“Did you grieve?” A grey solitary ghost came forward with open palms, tears dripping down her cheeks, thin, wan, faint, but with intense presence. The forest became a sanctuary, a shrine, a temple of worship and sacrifice. A dark pit slowly manifested, a well for sorrow. Each ghost contributed tears, wrenching sobs, wailing, whatever they could give. Caela felt herself dancing around the pit, drawn irresistibly into the music of ghostly crying. Coming into her notice, she saw her longed for long dead loved ones among the ghosts, crying with her over her loss. Slowly, hypnotized, she moved toward their circle. They embraced her, an ectoplasmic affirmation of love, dispelling sorrow. But what of those other wounded spirits? How could they be helped? Were Caela’s deeply embedded wounds so easily healed; or was this uplifting but part of an ongoing process? If we can be ever moving in the direction of healing, no matter how slowly, Caela was thinking. Silently smiling in the center of the pain, wonderful gifts of lives leaving those behind forever better because of the beauty imparted into who we become. When we can let go of the pain and be the totality of who our interchanges and experiences have created, will that be a new kind of wholeness? Could this tentative resolution be useful to the forest’s spirits?
The well of sorrow metamorphosed into a peaceful pond in which graceful gliding silvery creatures glinted in the sunlight. Caela sat upon a convenient large smooth stony surface enjoying the solitude and warmth.
Yet, how strange, she was not alone. A self-possessed child, bright and lively, mature for his years, sat beside her. His image wavered a bit when she looked more closely. She could hear him speaking, though he appeared to be silent. “What was taken from us is still being taken. How can we reconcile, heal, absorb to grow, when our energy must focus on defense against pernicious, chronic attack? Our enemies have not been dissuaded by stoic resolve nor peaceful co-existence. They want blood sacrifice. They are angry beyond reason, calling forth such emotion in we who feel so poignantly a need to arise, take back what we can.”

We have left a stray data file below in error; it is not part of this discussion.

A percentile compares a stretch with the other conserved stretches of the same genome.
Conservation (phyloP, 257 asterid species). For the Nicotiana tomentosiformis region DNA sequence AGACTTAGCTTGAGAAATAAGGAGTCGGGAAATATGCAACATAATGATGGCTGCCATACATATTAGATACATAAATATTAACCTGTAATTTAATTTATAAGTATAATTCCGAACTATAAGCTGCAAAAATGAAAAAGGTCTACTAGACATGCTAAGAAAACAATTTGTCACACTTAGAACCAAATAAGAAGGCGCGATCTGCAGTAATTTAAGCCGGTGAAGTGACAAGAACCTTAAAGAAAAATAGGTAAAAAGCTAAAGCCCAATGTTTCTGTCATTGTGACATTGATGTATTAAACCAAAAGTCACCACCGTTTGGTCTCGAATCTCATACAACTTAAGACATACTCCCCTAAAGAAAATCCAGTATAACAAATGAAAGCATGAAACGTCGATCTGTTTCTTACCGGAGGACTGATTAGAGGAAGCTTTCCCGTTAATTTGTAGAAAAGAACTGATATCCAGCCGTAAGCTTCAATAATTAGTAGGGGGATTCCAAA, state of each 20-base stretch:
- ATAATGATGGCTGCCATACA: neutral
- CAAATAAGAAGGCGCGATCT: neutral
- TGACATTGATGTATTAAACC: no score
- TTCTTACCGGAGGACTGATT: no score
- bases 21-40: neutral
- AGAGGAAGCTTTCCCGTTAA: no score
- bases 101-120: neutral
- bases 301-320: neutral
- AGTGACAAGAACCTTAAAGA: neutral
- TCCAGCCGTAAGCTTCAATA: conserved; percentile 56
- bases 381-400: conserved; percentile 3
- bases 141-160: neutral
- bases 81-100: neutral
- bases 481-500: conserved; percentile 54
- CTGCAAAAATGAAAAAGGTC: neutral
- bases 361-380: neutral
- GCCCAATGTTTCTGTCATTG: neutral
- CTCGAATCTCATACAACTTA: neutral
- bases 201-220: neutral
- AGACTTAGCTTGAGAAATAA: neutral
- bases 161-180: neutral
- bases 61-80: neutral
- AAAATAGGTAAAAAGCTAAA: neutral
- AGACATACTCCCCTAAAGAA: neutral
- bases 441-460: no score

This was the voice that had called her into the forest, into this newly forming relationship offering new ways of perceiving. The boy was gone, not waiting for an answer. He had given his message. Their people are still being attacked. The exile solved nothing. Had all the witchfolk been rooted out, wouldn’t others with some articulable difference be set apart as scapegoat, blood sacrifice? Does disregard of indigenous life come from a same core of xenophobic disdain? A cognitive confusion of anger, fear, manifesting desire for mastery, control, superior positioning? Back to walking, these puzzles her companions, ghosts dissipated in the sunlight while Caela’s focus is more inward. Why would xenophobes travel so far? Was there nothing left on Earth for them to claim? Or was it the children of the pioneers, born into a less clear purpose, into a world still not their own? Caela’s eyes were drawn to the only sky she had ever known. Brilliant with colors of the setting sun filtered through atmosphere, shape-shifting clouds showing off in deepening hues. Caela stopped her forward motion, turning her purpose to preparing for the night. For a passing moment she considered that she had no recollection of how many days and nights had passed while she and this ancient forest renewed and deepened their acquaintance. Then, back in the gentle flow of this time, she continued her rituals of preparation.